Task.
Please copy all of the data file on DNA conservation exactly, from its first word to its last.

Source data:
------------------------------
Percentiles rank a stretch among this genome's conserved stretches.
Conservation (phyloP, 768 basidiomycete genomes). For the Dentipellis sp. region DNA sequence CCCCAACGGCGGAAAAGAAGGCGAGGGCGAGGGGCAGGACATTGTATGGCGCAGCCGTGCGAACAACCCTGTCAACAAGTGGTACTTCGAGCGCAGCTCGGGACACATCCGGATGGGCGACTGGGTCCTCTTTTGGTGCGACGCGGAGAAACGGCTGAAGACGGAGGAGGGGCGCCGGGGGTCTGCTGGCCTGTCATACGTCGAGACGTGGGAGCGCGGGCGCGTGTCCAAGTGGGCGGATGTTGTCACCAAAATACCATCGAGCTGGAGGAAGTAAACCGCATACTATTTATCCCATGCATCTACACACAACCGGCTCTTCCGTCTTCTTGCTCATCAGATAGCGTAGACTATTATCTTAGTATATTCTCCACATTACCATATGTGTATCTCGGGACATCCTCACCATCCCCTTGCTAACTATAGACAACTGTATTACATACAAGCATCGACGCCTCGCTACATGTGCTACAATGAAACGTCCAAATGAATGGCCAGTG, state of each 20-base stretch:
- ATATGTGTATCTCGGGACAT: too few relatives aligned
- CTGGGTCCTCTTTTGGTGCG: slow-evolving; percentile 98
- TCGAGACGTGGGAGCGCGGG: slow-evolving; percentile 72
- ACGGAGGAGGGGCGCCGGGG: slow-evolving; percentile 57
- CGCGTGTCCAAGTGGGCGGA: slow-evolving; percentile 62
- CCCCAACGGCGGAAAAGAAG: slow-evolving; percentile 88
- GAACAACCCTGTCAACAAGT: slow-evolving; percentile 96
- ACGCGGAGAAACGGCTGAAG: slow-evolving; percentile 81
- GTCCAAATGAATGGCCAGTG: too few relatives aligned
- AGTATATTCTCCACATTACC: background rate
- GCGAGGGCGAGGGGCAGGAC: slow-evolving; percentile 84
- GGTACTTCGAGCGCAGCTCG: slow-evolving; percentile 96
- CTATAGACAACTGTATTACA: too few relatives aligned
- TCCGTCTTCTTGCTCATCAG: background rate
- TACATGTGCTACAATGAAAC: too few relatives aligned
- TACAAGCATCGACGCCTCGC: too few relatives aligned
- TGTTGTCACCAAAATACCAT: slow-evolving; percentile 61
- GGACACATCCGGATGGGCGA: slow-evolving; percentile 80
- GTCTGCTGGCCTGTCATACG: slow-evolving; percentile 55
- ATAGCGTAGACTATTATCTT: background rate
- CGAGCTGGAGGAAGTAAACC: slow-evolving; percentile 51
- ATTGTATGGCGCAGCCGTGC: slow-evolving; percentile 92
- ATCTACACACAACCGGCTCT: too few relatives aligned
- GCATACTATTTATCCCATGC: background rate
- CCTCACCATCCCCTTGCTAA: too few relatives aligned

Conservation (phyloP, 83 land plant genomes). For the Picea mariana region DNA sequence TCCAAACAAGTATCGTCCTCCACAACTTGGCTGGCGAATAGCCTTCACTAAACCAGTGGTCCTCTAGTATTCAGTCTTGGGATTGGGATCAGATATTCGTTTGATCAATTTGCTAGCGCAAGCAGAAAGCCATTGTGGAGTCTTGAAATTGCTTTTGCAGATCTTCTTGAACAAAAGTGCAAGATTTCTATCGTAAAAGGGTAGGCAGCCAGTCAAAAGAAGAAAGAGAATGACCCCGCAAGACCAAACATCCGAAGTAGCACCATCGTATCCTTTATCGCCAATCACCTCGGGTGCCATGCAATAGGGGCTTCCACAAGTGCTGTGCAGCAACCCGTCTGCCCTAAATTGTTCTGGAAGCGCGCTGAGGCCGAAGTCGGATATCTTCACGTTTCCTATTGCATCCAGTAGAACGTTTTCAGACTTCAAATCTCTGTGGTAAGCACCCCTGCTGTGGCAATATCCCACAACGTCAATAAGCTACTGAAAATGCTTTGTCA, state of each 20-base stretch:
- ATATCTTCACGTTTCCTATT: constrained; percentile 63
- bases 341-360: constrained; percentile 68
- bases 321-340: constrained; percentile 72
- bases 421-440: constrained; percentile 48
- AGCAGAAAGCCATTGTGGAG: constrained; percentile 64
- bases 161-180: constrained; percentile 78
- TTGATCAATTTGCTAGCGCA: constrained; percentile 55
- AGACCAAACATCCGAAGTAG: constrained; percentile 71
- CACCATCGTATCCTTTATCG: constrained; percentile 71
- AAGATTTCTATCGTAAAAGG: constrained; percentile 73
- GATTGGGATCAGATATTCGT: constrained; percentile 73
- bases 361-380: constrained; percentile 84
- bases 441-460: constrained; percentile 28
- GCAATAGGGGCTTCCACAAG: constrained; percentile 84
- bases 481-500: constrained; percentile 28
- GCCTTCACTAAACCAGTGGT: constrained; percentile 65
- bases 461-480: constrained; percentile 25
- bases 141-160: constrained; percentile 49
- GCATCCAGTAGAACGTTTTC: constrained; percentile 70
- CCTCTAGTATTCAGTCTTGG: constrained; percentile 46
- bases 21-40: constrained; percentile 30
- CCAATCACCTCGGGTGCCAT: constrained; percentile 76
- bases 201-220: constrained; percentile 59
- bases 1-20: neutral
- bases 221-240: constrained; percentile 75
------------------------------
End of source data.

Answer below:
Percentiles rank a stretch among this genome's conserved stretches.
Conservation (phyloP, 768 basidiomycete genomes). For the Dentipellis sp. region DNA sequence CCCCAACGGCGGAAAAGAAGGCGAGGGCGAGGGGCAGGACATTGTATGGCGCAGCCGTGCGAACAACCCTGTCAACAAGTGGTACTTCGAGCGCAGCTCGGGACACATCCGGATGGGCGACTGGGTCCTCTTTTGGTGCGACGCGGAGAAACGGCTGAAGACGGAGGAGGGGCGCCGGGGGTCTGCTGGCCTGTCATACGTCGAGACGTGGGAGCGCGGGCGCGTGTCCAAGTGGGCGGATGTTGTCACCAAAATACCATCGAGCTGGAGGAAGTAAACCGCATACTATTTATCCCATGCATCTACACACAACCGGCTCTTCCGTCTTCTTGCTCATCAGATAGCGTAGACTATTATCTTAGTATATTCTCCACATTACCATATGTGTATCTCGGGACATCCTCACCATCCCCTTGCTAACTATAGACAACTGTATTACATACAAGCATCGACGCCTCGCTACATGTGCTACAATGAAACGTCCAAATGAATGGCCAGTG, state of each 20-base stretch:
- ATATGTGTATCTCGGGACAT: too few relatives aligned
- CTGGGTCCTCTTTTGGTGCG: slow-evolving; percentile 98
- TCGAGACGTGGGAGCGCGGG: slow-evolving; percentile 72
- ACGGAGGAGGGGCGCCGGGG: slow-evolving; percentile 57
- CGCGTGTCCAAGTGGGCGGA: slow-evolving; percentile 62
- CCCCAACGGCGGAAAAGAAG: slow-evolving; percentile 88
- GAACAACCCTGTCAACAAGT: slow-evolving; percentile 96
- ACGCGGAGAAACGGCTGAAG: slow-evolving; percentile 81
- GTCCAAATGAATGGCCAGTG: too few relatives aligned
- AGTATATTCTCCACATTACC: background rate
- GCGAGGGCGAGGGGCAGGAC: slow-evolving; percentile 84
- GGTACTTCGAGCGCAGCTCG: slow-evolving; percentile 96
- CTATAGACAACTGTATTACA: too few relatives aligned
- TCCGTCTTCTTGCTCATCAG: background rate
- TACATGTGCTACAATGAAAC: too few relatives aligned
- TACAAGCATCGACGCCTCGC: too few relatives aligned
- TGTTGTCACCAAAATACCAT: slow-evolving; percentile 61
- GGACACATCCGGATGGGCGA: slow-evolving; percentile 80
- GTCTGCTGGCCTGTCATACG: slow-evolving; percentile 55
- ATAGCGTAGACTATTATCTT: background rate
- CGAGCTGGAGGAAGTAAACC: slow-evolving; percentile 51
- ATTGTATGGCGCAGCCGTGC: slow-evolving; percentile 92
- ATCTACACACAACCGGCTCT: too few relatives aligned
- GCATACTATTTATCCCATGC: background rate
- CCTCACCATCCCCTTGCTAA: too few relatives aligned

Conservation (phyloP, 83 land plant genomes). For the Picea mariana region DNA sequence TCCAAACAAGTATCGTCCTCCACAACTTGGCTGGCGAATAGCCTTCACTAAACCAGTGGTCCTCTAGTATTCAGTCTTGGGATTGGGATCAGATATTCGTTTGATCAATTTGCTAGCGCAAGCAGAAAGCCATTGTGGAGTCTTGAAATTGCTTTTGCAGATCTTCTTGAACAAAAGTGCAAGATTTCTATCGTAAAAGGGTAGGCAGCCAGTCAAAAGAAGAAAGAGAATGACCCCGCAAGACCAAACATCCGAAGTAGCACCATCGTATCCTTTATCGCCAATCACCTCGGGTGCCATGCAATAGGGGCTTCCACAAGTGCTGTGCAGCAACCCGTCTGCCCTAAATTGTTCTGGAAGCGCGCTGAGGCCGAAGTCGGATATCTTCACGTTTCCTATTGCATCCAGTAGAACGTTTTCAGACTTCAAATCTCTGTGGTAAGCACCCCTGCTGTGGCAATATCCCACAACGTCAATAAGCTACTGAAAATGCTTTGTCA, state of each 20-base stretch:
- ATATCTTCACGTTTCCTATT: constrained; percentile 63
- bases 341-360: constrained; percentile 68
- bases 321-340: constrained; percentile 72
- bases 421-440: constrained; percentile 48
- AGCAGAAAGCCATTGTGGAG: constrained; percentile 64
- bases 161-180: constrained; percentile 78
- TTGATCAATTTGCTAGCGCA: constrained; percentile 55
- AGACCAAACATCCGAAGTAG: constrained; percentile 71
- CACCATCGTATCCTTTATCG: constrained; percentile 71
- AAGATTTCTATCGTAAAAGG: constrained; percentile 73
- GATTGGGATCAGATATTCGT: constrained; percentile 73
- bases 361-380: constrained; percentile 84
- bases 441-460: constrained; percentile 28
- GCAATAGGGGCTTCCACAAG: constrained; percentile 84
- bases 481-500: constrained; percentile 28
- GCCTTCACTAAACCAGTGGT: constrained; percentile 65
- bases 461-480: constrained; percentile 25
- bases 141-160: constrained; percentile 49
- GCATCCAGTAGAACGTTTTC: constrained; percentile 70
- CCTCTAGTATTCAGTCTTGG: constrained; percentile 46
- bases 21-40: constrained; percentile 30
- CCAATCACCTCGGGTGCCAT: constrained; percentile 76
- bases 201-220: constrained; percentile 59
- bases 1-20: neutral
- bases 221-240: constrained; percentile 75